African American Studies

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15 Feb 2017

André Brock Digital Dialogue

By | 2017-05-12T17:54:41+00:00 Wed, Feb 15, 2017|Uncategorized|

A heartrending recent development of digital practice is the dissemination on social networks of videos of state violence against Black men and women, such as the Facebook video of Philando Castile’s passing, or the YouTube video depicting the arrest and beating of Sandra Bland. In response, many Black folk have begun describing the effects

30 Jan 2017

Kishonna Gray Digital Dialogue

By | 2017-05-12T17:44:38+00:00 Mon, Jan 30, 2017|Digital Dialogues, Events|

As racial projects, video games legitimize white masculinity and hegemonic ideology through the ‘othering’ process. This is performed via pixelated minstrelsy by depicting Black and Brown bodies as objects to be destroyed and women as bodies to be dominated. The mediated story of Black characters is limited and situated within buffoonery (comedy) or crime

9 Nov 2016

Dana Williams and Kenton Rambsy Digital Dialogue

By | 2017-05-12T15:34:21+00:00 Wed, Nov 9, 2016|Dialogue, Digital Dialogues|

Patterns in literary scholarship suggest that serious considerations of a literary period do not fully begin until at least a generation after its emergence. Accordingly, meaningful scholarship on African American literature since 1970 is only now beginning to slowly emerge. Scholars interested in this period face two significant challenges. First, the sheer volume of

2 Nov 2016

Jim Casey and Sarah Patterson Digital Dialogue

By | 2017-05-12T15:27:09+00:00 Wed, Nov 2, 2016|Dialogue, Digital Dialogues|

Staking a claim in collaborative models of digital archiving, exhibition and geo-spatial visualization, Sarah Patterson and Jim Casey will introduce questions, concepts and outcomes central to the Colored Conventions Project's online restoration of the Colored Conventions Movement, 1830-1900. Working with literature and data connected to this understudied phenomenon in Black political organizing, Patterson and

19 Oct 2016

Ravon Ruffin Digital Dialogue

By | 2017-05-12T15:01:30+00:00 Wed, Oct 19, 2016|Dialogue, Digital Dialogues|

Could a Spotify playlist be considered an archive? How do hashtags challenge our finding aids of certain communities? Social and digital media tools and platforms have increasingly been utilized to advance community-centered approaches to archives, collections, and interpretation. These methods decolonize the archival practice and assert the presence of marginalized communities. This challenge comes

5 Jul 2016

Catherine Knight Steele Digital Dialogue

By | 2017-02-16T10:26:14+00:00 Tue, Jul 5, 2016|Dialogue, Digital Dialogues|

Online space often operates within an invisible white universe with blackness becoming apparent only insomuch as it is rendered deviant. In a post-Cosby and Obama era of perceived post-raciality, black people are left to exist purely within the “dominant social imagination as media constructed stars and fantasy figures.” Black characters in popular culture thrive

18 Feb 2016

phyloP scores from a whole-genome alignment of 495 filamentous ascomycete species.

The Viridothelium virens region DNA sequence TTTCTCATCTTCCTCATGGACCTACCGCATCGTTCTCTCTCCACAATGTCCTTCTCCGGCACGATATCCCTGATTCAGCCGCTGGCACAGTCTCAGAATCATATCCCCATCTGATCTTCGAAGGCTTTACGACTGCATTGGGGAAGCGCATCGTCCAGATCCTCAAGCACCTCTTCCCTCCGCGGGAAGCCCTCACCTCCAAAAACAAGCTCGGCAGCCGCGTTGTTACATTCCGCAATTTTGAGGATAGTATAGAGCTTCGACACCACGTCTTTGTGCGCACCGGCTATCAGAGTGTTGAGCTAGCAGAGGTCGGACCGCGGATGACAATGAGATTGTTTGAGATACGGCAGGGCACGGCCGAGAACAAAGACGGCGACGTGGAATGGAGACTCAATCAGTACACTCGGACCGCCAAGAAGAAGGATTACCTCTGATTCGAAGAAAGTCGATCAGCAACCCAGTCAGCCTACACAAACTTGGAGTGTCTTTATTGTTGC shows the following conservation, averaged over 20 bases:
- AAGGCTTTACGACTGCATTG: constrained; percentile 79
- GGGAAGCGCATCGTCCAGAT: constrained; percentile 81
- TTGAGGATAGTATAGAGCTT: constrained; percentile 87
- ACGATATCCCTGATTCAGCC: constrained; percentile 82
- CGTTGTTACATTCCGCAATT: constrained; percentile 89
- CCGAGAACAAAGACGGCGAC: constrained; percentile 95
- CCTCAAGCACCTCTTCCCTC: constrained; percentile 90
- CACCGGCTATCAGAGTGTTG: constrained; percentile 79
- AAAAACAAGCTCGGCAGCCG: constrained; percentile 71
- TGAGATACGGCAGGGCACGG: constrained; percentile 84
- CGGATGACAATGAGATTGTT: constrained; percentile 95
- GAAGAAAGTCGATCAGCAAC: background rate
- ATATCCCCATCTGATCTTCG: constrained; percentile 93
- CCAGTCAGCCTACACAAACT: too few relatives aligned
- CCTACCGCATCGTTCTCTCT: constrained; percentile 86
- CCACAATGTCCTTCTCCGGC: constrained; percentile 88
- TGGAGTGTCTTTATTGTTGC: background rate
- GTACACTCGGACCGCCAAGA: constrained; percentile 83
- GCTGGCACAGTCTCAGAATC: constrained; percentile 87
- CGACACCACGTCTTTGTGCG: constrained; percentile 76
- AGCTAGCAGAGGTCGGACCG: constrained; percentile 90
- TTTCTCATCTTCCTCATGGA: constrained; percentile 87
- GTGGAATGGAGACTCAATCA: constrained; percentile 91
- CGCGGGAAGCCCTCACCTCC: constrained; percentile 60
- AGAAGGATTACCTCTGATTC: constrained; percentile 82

Kim Gallon Digital Dialogue

By | 2016-01-27T19:27:50+00:00 Thu, Feb 18, 2016|Uncategorized|

In the recent past, black people have created and utilized a variety of digital spaces and media to reconfigure the terms and terrain of debates and discussions on what it means to be human. How do we as scholars, educators, librarians and archivists use specific cases and experiences to teach habits of critical thought and

16 Feb 2016

Introducing Documenting the Now

By | 2017-02-05T21:13:54+00:00 Tue, Feb 16, 2016|News, Research|

A few weeks ago MITH announced that it will be partnering with Washington University in St Louis (WUSTL) and the University of California at Riverside (UCR) on a new project called Documenting the Now. Documenting the Now is aimed at accomplishing two different, but deeply interrelated goals. The first is to develop an open source

29 Jan 2016

African American History, Culture and Digital Humanities

By | 2017-02-05T21:25:29+00:00 Fri, Jan 29, 2016|

African American History, Culture and Digital Humanities (AADHum) was awarded to the College of Arts and Humanities (ARHU) and is being co-directed by MITH and the Arts and Humanities Center for Synergy (Center for Synergy). The project was funded by a $1.25 million grant from the Andrew W. Mellon Foundation for research, education and training at the intersections of digital humanities and African American studies, and will help to prepare a diverse community of scholars and students whose work will both broaden the reach of the digital humanities in African American history and cultural studies, and enrich humanities research with new methods, archives and tools.

28 Jan 2016

Digital Humanities Incubator 2014–15: Researching Ferguson

By | 2017-02-05T21:25:30+00:00 Thu, Jan 28, 2016|

The 2014 – 2015 Digital Humanities Incubator, entitled “Researching Ferguson,” is a campus-wide initiative which aims to provide leadership and training on event-based social media data and network analysis. These workshops are part of the broader, university-wide effort to engage the #BlackLivesMatter movement at the University of Maryland.